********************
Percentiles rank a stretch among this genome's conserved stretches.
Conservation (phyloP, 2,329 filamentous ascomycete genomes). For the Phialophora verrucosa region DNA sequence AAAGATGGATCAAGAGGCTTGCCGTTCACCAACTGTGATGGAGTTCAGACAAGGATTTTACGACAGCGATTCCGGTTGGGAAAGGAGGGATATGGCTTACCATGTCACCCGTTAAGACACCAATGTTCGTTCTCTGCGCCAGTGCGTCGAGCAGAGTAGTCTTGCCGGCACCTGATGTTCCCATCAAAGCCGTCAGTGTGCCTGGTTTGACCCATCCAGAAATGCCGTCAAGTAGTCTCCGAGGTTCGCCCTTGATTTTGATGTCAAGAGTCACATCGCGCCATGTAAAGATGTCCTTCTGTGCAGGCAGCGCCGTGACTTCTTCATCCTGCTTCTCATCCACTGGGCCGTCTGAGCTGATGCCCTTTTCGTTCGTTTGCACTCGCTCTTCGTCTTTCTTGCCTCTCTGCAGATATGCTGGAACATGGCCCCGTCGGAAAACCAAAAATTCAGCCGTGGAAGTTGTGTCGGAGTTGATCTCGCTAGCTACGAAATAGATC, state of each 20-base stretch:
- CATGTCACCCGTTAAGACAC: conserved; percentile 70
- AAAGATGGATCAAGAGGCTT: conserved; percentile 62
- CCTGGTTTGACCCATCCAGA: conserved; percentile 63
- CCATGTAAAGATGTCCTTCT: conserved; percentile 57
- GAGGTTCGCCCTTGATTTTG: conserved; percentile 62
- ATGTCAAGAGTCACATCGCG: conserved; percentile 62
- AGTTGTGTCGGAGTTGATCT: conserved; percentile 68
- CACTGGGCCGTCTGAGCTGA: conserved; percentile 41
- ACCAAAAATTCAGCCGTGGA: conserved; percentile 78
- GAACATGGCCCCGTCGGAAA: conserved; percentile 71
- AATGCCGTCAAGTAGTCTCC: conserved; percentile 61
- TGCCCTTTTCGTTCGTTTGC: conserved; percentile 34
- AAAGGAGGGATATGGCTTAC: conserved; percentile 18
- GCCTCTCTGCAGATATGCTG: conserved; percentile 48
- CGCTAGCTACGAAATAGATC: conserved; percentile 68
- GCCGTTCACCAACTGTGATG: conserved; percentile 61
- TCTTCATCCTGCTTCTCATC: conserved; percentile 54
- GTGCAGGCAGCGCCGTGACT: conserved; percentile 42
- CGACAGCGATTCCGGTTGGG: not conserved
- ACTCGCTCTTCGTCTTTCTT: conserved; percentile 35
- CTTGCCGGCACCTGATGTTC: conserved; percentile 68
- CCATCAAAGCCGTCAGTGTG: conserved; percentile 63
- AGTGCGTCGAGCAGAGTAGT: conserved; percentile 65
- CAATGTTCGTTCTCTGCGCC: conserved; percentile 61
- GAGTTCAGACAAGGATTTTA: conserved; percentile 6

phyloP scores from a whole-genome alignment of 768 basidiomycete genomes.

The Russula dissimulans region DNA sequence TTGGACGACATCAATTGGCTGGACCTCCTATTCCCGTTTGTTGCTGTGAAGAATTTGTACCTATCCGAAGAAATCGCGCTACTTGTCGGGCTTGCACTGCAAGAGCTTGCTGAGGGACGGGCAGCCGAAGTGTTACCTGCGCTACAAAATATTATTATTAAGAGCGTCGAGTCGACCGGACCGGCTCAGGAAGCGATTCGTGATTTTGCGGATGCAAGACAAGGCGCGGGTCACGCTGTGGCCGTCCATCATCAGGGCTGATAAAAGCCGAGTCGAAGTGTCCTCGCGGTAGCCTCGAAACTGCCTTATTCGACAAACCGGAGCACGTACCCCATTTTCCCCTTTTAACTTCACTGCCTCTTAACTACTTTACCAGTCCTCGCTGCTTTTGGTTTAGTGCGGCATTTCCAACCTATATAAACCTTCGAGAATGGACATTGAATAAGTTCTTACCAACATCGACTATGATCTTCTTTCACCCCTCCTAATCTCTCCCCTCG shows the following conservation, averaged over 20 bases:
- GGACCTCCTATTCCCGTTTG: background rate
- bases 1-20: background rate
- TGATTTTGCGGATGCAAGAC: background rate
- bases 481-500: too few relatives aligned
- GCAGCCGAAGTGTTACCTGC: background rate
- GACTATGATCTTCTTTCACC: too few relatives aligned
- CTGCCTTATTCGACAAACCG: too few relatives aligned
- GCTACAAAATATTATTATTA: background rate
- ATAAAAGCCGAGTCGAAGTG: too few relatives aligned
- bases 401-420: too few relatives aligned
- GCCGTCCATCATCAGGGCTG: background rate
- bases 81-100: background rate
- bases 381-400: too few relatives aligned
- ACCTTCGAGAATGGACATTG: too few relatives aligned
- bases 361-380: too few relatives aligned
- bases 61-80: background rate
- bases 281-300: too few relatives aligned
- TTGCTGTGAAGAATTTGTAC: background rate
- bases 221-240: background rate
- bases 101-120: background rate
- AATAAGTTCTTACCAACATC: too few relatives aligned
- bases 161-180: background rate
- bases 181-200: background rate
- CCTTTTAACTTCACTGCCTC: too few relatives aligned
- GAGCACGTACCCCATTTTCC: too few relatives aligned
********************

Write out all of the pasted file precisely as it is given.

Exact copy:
Percentiles rank a stretch among this genome's conserved stretches.
Conservation (phyloP, 2,329 filamentous ascomycete genomes). For the Phialophora verrucosa region DNA sequence AAAGATGGATCAAGAGGCTTGCCGTTCACCAACTGTGATGGAGTTCAGACAAGGATTTTACGACAGCGATTCCGGTTGGGAAAGGAGGGATATGGCTTACCATGTCACCCGTTAAGACACCAATGTTCGTTCTCTGCGCCAGTGCGTCGAGCAGAGTAGTCTTGCCGGCACCTGATGTTCCCATCAAAGCCGTCAGTGTGCCTGGTTTGACCCATCCAGAAATGCCGTCAAGTAGTCTCCGAGGTTCGCCCTTGATTTTGATGTCAAGAGTCACATCGCGCCATGTAAAGATGTCCTTCTGTGCAGGCAGCGCCGTGACTTCTTCATCCTGCTTCTCATCCACTGGGCCGTCTGAGCTGATGCCCTTTTCGTTCGTTTGCACTCGCTCTTCGTCTTTCTTGCCTCTCTGCAGATATGCTGGAACATGGCCCCGTCGGAAAACCAAAAATTCAGCCGTGGAAGTTGTGTCGGAGTTGATCTCGCTAGCTACGAAATAGATC, state of each 20-base stretch:
- CATGTCACCCGTTAAGACAC: conserved; percentile 70
- AAAGATGGATCAAGAGGCTT: conserved; percentile 62
- CCTGGTTTGACCCATCCAGA: conserved; percentile 63
- CCATGTAAAGATGTCCTTCT: conserved; percentile 57
- GAGGTTCGCCCTTGATTTTG: conserved; percentile 62
- ATGTCAAGAGTCACATCGCG: conserved; percentile 62
- AGTTGTGTCGGAGTTGATCT: conserved; percentile 68
- CACTGGGCCGTCTGAGCTGA: conserved; percentile 41
- ACCAAAAATTCAGCCGTGGA: conserved; percentile 78
- GAACATGGCCCCGTCGGAAA: conserved; percentile 71
- AATGCCGTCAAGTAGTCTCC: conserved; percentile 61
- TGCCCTTTTCGTTCGTTTGC: conserved; percentile 34
- AAAGGAGGGATATGGCTTAC: conserved; percentile 18
- GCCTCTCTGCAGATATGCTG: conserved; percentile 48
- CGCTAGCTACGAAATAGATC: conserved; percentile 68
- GCCGTTCACCAACTGTGATG: conserved; percentile 61
- TCTTCATCCTGCTTCTCATC: conserved; percentile 54
- GTGCAGGCAGCGCCGTGACT: conserved; percentile 42
- CGACAGCGATTCCGGTTGGG: not conserved
- ACTCGCTCTTCGTCTTTCTT: conserved; percentile 35
- CTTGCCGGCACCTGATGTTC: conserved; percentile 68
- CCATCAAAGCCGTCAGTGTG: conserved; percentile 63
- AGTGCGTCGAGCAGAGTAGT: conserved; percentile 65
- CAATGTTCGTTCTCTGCGCC: conserved; percentile 61
- GAGTTCAGACAAGGATTTTA: conserved; percentile 6

phyloP scores from a whole-genome alignment of 768 basidiomycete genomes.

The Russula dissimulans region DNA sequence TTGGACGACATCAATTGGCTGGACCTCCTATTCCCGTTTGTTGCTGTGAAGAATTTGTACCTATCCGAAGAAATCGCGCTACTTGTCGGGCTTGCACTGCAAGAGCTTGCTGAGGGACGGGCAGCCGAAGTGTTACCTGCGCTACAAAATATTATTATTAAGAGCGTCGAGTCGACCGGACCGGCTCAGGAAGCGATTCGTGATTTTGCGGATGCAAGACAAGGCGCGGGTCACGCTGTGGCCGTCCATCATCAGGGCTGATAAAAGCCGAGTCGAAGTGTCCTCGCGGTAGCCTCGAAACTGCCTTATTCGACAAACCGGAGCACGTACCCCATTTTCCCCTTTTAACTTCACTGCCTCTTAACTACTTTACCAGTCCTCGCTGCTTTTGGTTTAGTGCGGCATTTCCAACCTATATAAACCTTCGAGAATGGACATTGAATAAGTTCTTACCAACATCGACTATGATCTTCTTTCACCCCTCCTAATCTCTCCCCTCG shows the following conservation, averaged over 20 bases:
- GGACCTCCTATTCCCGTTTG: background rate
- bases 1-20: background rate
- TGATTTTGCGGATGCAAGAC: background rate
- bases 481-500: too few relatives aligned
- GCAGCCGAAGTGTTACCTGC: background rate
- GACTATGATCTTCTTTCACC: too few relatives aligned
- CTGCCTTATTCGACAAACCG: too few relatives aligned
- GCTACAAAATATTATTATTA: background rate
- ATAAAAGCCGAGTCGAAGTG: too few relatives aligned
- bases 401-420: too few relatives aligned
- GCCGTCCATCATCAGGGCTG: background rate
- bases 81-100: background rate
- bases 381-400: too few relatives aligned
- ACCTTCGAGAATGGACATTG: too few relatives aligned
- bases 361-380: too few relatives aligned
- bases 61-80: background rate
- bases 281-300: too few relatives aligned
- TTGCTGTGAAGAATTTGTAC: background rate
- bases 221-240: background rate
- bases 101-120: background rate
- AATAAGTTCTTACCAACATC: too few relatives aligned
- bases 161-180: background rate
- bases 181-200: background rate
- CCTTTTAACTTCACTGCCTC: too few relatives aligned
- GAGCACGTACCCCATTTTCC: too few relatives aligned